Goldilocks and the Three Communication Styles

By Tanya Ruckstuhl-Valenti LICSW, MSW

Remember Goldilocks?   She was the one who broke into the three bear’s home and then proceeded to judge the softness of their beds, the stiffness of their chairs and even the flavor of their porridge?

I cannot recommend breaking and entering, napping while trespassing (unless you have serious massochism issues, in which case get some mental health treatment) or eating food that does not belong to you.  But there’s something I do recommend considering:  What happened after the fairy tale ended, when the bears had to deal with an intruder in their home?

Imagine each bear had their own distinct communication style.

Mama bear was the first one to come inside the house.  Mama’s style was passive,

“Oh my!” she said, wringing her paws together and glancing around nervously.  “I’m not sure you should be here.”

Goldilocks looked at her and blinked, unsure what mama bear wanted or meant.

Papa was the next one to come inside.  His style was aggressive.

“What the heck are you doing in here you brat?   I’ll eat you up!”  He chased her around the table and out the door, roaring, “I’m going to get you!”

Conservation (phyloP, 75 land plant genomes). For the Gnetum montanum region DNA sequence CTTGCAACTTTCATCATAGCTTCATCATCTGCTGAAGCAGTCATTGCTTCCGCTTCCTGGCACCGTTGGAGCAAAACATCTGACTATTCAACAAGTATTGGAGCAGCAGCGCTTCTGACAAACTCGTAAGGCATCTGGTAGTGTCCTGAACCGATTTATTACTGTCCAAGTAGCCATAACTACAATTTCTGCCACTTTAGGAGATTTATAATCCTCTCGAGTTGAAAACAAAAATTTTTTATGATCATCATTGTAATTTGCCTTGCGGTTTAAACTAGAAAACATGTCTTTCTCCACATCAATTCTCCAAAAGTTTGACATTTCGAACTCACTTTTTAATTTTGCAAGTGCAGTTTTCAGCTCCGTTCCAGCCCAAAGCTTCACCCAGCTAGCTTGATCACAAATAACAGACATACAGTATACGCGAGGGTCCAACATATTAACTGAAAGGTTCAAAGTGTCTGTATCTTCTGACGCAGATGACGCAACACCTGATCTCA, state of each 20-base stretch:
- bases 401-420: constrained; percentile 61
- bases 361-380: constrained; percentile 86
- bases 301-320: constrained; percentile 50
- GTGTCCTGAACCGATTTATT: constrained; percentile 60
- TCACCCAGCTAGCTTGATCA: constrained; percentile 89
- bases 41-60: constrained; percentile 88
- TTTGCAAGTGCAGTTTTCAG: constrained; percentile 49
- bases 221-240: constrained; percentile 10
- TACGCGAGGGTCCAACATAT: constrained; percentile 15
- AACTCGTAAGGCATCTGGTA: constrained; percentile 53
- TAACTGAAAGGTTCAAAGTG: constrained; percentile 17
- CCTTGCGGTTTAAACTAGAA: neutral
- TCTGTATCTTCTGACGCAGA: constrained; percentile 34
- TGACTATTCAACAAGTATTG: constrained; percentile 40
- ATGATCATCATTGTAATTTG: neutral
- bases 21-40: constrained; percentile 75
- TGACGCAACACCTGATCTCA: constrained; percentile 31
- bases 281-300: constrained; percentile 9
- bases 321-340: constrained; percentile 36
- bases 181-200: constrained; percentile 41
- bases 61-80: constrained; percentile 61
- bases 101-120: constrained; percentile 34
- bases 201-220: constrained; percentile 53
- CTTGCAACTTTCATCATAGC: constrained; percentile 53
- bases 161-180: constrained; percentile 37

Goldilocks screamed in terror and ran away.

Eventually she had to stop to catch her breath.  Baby bear had been eating in the blackberry bushes down the hill and he had seen the whole thing.  Baby bear was assertive.

“You don’t belong in our house.  Don’t come back again.”  He said.

“I didn’t mean to do anything wrong,” Goldilocks explained, “but I’ve been lost in the woods for three days and I was so hungry and sleepy and I smelled your good porridge and the door was open so I thought it was okay.”

The baby bear (showing surprising maturity for such a young cub) learned something that mama and papa did not.  He also told Goldilocks what he expected from her and why.
Assertive communication conveys self-respect and personal boundaries while also providing space for feedback.  Assertive communicators reveal themselves willingly to those around them.  They are trusted because of this, and inspire those around them to reveal who they are as well.  Assertive communicators learn more about others because they listen as well as speak.

Aggressive communication creates fear and defensiveness in others.  It causes confusion and panic.  Aggressive communicators are resented and inspire those around them to become sneaky and two-faced in order to avoid being lambasted.   The core fear of aggressive people is that they must be right, or else they are worthless.

Passive communicators are afraid that what they have to say will not be listened to or taken seriously, that they do not have the right to express their needs openly.  Ironically they wind up taking up far more time mincing words and trying to say things in just the right way and still don’t manage to say what they want.  They murmur when they speak, go off on unrelated tangents, talk about what “other people” are doing, instead of owning their interests as their own.  As a result passive communicators are not respected.  They inspire muffled screams and eye rolling in listeners who just want them to get to the point.

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